GOLDEN AGE TO IRON PEACE
The most distinguished early Tudor humanists were, of course, Sir Thomas More, Erasmus, John Colet, and Juan Luis Vives. These, with their circle, are the "London Reformers," in R. W. Chambers' happy phrase. Their thought on war and peace reveals how these leaders of the English Renaissance strove to describe, as a model for their age, the outlines of a radically improved social order. Its basic principles were to be drawn from a revitalized Church and from the social application especially of neo-Stoic ideas found in medieval as well as classical sources. By these humanists, at least, no grave conflict between Christian and natural ethics, or between Christianity and natural science, was anticipated. My aim is to present their work, falling between about 1497 and 1530, as a unified whole. When their social criticism is thus viewed, as a lively movement of the Renaissance, it takes on the aspect of a grand campaign of discovery and exploration into a country of the mind. The work of these great friends illuminated the critical deficiencies of the existing society and stimulated both courtly and public acceptance of the goal of social change as rightly the creation of a peaceful good life, a "utopia" according to "reason or nature."
Since it was plain to the humanists that unless wars could largely be prevented, social reconstruction would be well-nigh impossible, much of the London Reformers' literary and political energies went into labors for peace in their time. The resulting propaganda (if the word may be so used) furnishes indeed a signal illustration of the tendency, since the Renaissance, for conscious modification of public opinion and reshaping of society toward an ideal state to be "more important than catastrophe, conquest, or corruption" in effecting social change. 1 Although, to be sure, these humanists failed in their time to achieve a nonviolent reshaping of English society, their ideas on war and peace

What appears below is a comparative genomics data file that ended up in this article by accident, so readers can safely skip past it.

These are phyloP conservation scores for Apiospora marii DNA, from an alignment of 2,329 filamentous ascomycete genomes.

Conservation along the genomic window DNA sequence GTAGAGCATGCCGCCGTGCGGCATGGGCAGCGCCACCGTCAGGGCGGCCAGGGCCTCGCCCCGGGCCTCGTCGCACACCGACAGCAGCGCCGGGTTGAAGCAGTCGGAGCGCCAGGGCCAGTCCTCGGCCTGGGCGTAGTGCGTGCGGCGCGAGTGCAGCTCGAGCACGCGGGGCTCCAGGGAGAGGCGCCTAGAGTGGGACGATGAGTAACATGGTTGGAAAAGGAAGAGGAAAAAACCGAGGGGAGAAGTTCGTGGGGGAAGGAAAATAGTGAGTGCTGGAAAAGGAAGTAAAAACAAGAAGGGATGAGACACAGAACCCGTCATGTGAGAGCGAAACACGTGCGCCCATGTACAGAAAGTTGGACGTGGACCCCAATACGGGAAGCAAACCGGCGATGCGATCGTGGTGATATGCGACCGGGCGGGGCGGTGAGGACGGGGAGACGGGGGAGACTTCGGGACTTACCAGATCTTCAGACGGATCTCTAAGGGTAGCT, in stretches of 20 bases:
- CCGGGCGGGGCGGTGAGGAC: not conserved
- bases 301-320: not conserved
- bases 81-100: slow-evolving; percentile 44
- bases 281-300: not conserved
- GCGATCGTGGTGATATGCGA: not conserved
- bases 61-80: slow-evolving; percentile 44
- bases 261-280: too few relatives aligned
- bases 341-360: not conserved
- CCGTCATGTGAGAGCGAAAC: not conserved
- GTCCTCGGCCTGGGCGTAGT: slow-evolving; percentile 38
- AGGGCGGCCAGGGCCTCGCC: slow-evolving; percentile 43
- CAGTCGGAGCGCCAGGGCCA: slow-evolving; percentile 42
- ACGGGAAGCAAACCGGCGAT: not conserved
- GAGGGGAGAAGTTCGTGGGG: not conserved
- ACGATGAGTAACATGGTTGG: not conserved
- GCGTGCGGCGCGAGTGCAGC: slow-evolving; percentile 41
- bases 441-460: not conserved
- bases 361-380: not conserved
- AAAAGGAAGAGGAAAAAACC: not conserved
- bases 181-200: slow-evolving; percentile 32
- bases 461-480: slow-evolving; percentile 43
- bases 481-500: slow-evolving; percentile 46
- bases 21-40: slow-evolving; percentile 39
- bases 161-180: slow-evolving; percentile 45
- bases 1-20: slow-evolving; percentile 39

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Publication information: Book title: The Better Part of Valor:More, Erasmus, Colet, and Vives, on Humanism, War, and Peace, 1496-1535. Contributors: Robert P. Adams - Author. Publisher: University of Washington Press. Place of publication: Seattle. Publication year: 1962. Page number: 3.
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